The SPEY project contributes to a greener environment. Depending on the crop used 3.3 up to 6 tonnes of PLA can be produced per hectare crop yield. This is very efficient compared to the production of about one tonne of cotton per hectare. During 2012, 190 ktons of PES fibres were produced just in Germany. The total energy consumption to produce PLA is about 50 per cent lower than for PES (Fig. 1) and as a consequence also the total emission of greenhouse gases is about 60 per cent lower for PLA than for PES (Fig. 1).
Moreover, there’s not much oil occurrence in Europe but enough area for cultivable land for food and crop for technical use. The industry of agriculture and forestry are offered alternative production and income possibilities.
Aim of the current work package within the SPEY project is the production of staple fibre yarns of commercially available PLA and of experimental PLA by Centexbel. Also, spinning methods for processing PLA are optimised and PLA staple fibre yarns with improved properties are developed. Cotton and PES (Table 1) based yarns will be the benchmark for the development of the PLA staple fibre yarns. The main target is to reach a breaking tenacity in the range of 16-30 cN/tex.
Commercially available PLA staple fibres by De Saedeleir (DS) Textile Platform N.V., Dendermonde, Belgium, are the project bench mark for commercially available staple fibres. The fibres are carded and further processed into a sliver. The sliver is spun into a yarn using the ring spinning technology.
The experimental PLA filaments are cut and texturated at the UCM of the company Barnet Europe GmbH & Co. KG. Spin finish application is performed by the UCM Bozzetto GmbH. At ITA the fibres are processed into a sliver and send to the UCM member Schlafhorst for rotor and ring spinning. An overview of the work packages is provided in Fig. 2:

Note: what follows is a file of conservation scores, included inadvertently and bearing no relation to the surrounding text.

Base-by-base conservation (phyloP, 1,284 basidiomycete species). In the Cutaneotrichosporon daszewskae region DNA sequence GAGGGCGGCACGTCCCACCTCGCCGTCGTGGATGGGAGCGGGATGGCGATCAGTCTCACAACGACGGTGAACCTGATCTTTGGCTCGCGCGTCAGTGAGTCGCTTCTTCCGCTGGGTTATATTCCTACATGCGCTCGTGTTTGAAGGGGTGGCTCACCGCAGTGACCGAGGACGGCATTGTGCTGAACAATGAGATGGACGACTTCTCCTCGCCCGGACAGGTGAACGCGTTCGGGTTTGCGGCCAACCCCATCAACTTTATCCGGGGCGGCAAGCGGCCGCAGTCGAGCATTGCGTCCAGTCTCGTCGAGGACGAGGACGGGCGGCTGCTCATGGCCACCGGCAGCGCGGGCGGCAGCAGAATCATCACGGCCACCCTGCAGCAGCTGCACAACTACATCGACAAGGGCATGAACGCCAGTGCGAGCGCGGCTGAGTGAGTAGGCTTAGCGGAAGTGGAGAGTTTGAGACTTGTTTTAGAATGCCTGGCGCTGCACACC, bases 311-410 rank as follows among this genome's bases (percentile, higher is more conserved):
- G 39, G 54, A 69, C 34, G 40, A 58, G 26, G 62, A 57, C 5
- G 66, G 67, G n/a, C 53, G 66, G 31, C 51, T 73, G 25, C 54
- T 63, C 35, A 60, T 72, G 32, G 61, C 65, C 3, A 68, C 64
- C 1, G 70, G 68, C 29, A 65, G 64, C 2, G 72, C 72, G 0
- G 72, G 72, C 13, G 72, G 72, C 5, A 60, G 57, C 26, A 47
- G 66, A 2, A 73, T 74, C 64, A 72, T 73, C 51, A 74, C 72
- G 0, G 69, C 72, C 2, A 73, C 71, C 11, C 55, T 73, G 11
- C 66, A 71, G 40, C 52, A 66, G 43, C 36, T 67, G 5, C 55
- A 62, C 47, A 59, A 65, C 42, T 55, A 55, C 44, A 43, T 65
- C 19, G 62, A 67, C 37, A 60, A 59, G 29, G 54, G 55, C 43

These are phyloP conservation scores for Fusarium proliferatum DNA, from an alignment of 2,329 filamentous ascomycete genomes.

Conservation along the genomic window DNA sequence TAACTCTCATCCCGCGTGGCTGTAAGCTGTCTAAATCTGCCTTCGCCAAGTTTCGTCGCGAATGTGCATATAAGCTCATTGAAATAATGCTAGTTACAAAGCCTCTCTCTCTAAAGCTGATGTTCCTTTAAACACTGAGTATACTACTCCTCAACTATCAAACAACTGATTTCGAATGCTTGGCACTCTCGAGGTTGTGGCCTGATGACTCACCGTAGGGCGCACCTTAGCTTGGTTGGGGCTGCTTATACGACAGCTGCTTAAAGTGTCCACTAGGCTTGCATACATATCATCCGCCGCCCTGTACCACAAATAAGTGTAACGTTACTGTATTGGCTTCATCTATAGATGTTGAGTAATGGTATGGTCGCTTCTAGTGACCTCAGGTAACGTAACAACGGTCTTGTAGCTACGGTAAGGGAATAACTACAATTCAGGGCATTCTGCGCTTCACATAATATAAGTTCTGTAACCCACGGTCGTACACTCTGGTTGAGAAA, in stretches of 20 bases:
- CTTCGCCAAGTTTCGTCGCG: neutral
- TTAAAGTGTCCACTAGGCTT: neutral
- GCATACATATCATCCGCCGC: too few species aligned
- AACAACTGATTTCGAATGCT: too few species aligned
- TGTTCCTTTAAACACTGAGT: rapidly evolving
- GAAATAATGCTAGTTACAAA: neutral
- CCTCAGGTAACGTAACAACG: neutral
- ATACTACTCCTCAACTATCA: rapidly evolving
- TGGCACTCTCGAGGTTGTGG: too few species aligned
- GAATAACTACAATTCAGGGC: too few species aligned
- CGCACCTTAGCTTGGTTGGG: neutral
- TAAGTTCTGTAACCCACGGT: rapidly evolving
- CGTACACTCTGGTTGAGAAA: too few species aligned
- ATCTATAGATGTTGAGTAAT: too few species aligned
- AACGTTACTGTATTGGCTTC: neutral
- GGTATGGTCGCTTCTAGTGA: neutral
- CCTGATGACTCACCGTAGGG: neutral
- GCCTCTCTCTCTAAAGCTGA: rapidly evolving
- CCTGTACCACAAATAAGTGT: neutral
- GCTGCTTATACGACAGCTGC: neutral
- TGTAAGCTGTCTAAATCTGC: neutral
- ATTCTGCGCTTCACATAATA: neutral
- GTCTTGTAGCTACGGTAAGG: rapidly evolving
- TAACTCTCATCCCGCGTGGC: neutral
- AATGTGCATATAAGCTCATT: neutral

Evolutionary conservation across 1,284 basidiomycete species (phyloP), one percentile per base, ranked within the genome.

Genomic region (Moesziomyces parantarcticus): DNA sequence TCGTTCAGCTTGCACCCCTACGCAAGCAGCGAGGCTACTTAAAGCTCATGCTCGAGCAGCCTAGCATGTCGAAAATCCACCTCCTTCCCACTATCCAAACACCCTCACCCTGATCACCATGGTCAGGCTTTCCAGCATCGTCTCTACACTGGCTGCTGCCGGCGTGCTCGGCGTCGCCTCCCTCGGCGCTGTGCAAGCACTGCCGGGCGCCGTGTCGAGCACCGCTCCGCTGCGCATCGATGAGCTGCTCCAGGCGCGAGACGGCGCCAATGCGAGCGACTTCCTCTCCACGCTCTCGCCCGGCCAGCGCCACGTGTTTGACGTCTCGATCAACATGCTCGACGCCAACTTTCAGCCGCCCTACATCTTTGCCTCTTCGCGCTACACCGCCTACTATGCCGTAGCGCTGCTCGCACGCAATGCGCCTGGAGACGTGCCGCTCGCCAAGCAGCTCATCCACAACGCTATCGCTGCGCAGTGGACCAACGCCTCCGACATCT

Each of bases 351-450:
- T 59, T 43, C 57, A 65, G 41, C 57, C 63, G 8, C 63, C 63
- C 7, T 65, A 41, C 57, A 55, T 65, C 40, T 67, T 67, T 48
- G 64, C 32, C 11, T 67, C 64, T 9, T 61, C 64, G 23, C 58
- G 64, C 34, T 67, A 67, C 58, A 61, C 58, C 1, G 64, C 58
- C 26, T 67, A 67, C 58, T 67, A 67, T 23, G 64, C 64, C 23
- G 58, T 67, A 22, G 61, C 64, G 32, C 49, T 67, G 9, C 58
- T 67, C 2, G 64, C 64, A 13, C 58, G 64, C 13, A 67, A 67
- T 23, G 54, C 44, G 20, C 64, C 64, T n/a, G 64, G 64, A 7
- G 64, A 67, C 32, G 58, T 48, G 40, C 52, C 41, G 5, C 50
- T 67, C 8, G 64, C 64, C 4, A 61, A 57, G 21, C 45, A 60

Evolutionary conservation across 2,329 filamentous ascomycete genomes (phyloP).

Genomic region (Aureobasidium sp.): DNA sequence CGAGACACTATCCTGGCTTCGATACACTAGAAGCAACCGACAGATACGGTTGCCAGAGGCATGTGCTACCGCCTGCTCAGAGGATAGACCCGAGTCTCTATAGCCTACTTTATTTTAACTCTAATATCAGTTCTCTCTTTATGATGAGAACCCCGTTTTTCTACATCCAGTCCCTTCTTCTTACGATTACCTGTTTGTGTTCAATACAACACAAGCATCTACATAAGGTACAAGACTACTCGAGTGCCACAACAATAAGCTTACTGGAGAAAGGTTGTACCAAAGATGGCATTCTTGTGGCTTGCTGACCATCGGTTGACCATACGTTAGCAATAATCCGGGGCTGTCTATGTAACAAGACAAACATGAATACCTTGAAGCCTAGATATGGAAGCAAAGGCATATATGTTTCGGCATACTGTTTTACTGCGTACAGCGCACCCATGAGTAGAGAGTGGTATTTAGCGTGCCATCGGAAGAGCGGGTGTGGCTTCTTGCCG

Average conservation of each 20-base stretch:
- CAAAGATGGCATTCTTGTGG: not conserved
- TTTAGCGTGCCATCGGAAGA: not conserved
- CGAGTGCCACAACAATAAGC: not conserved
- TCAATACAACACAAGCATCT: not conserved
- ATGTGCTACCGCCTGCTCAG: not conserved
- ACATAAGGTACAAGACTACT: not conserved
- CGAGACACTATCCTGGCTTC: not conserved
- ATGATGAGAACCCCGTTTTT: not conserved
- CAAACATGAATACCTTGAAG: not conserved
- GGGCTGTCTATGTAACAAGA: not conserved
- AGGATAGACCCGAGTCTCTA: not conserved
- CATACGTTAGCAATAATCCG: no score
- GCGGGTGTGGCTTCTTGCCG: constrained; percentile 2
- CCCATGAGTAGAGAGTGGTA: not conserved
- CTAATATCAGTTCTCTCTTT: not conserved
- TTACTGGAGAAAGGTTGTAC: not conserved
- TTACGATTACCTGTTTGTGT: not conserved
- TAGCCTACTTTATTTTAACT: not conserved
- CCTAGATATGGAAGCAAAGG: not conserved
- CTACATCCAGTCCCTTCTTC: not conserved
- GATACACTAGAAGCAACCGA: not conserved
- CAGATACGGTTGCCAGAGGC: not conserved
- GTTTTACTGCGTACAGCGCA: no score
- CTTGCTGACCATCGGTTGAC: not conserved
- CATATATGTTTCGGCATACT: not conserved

The mechanical and thermal boundary conditions for staple fibres are evaluated during the ring spinning process. Due to the high amount of needed material and since the production volume of experimental PLA by Centexbel is limited, this work package is carried out with PET and not PLA.
Within the next step, staple fibre yarns of commercially available PLA and of experimental PLA by Centexbel are produced. Spinning methods for processing PLA are optimised and PLA staple fibre yarns with improved properties are developed. The process parameters from the PET-yarn production serve as a bench mark for the further ring spinning. PLA staple fibres by De Saedeleir (DS) Textile Platform N.V., Dendermonde, Belgium, are the project bench mark for commercially available staple fibres and properties are shown in Table 3. It is evident, that the staple fibres by DS are twice as long as the PET staple fibres, while having only 20 per cent of the tenacity. Also, the yarn count of PLA by DS is about five-times as high as for commercial PET. The ring spinning process was mainly stable; only limited yarn breaks occurred.
Table 4 shows the fibre properties of the DS PLA fibres after different processing steps. Staple fibre length is reduced during carding. Also, some degradation occurs showing in the limited tenacity and elongation at break. The laboratory results of DS PLA ring yarn (Table 5) are the benchmark for the following experimental PLA ring yarns. The fibres from DS are suitable for ring spinning with long staple drawing system, due to their staple fiber length of 76 mm. The result is a yarn strength of 8.2 cN/tex (Table 5).
The goal behind the development of different experimental PLA multifilaments by Centexbel is to achieve physiological properties, similar to cotton, for PLA yarn. The following experimental multifilaments (Table 6) are developed till now and sent to ITA for the development of textile structures. Further batches will be produced till the end of 2017.
The spin finish Monopol MW 5866 is by Bozzetto GmbH, Krefeld, Germany and Avi Fil PP 743B is by Vertexco, Menen, Belgium. The experimental PLA filaments from Centexbel were cut and curled by Fa. Barnet Europe GmbH & Co. KG. The fibre length lies within 40 and 45 mm, which is sufficient for further processing. Further polymer batches will be optimised for an accurate fibre length of 38 mm.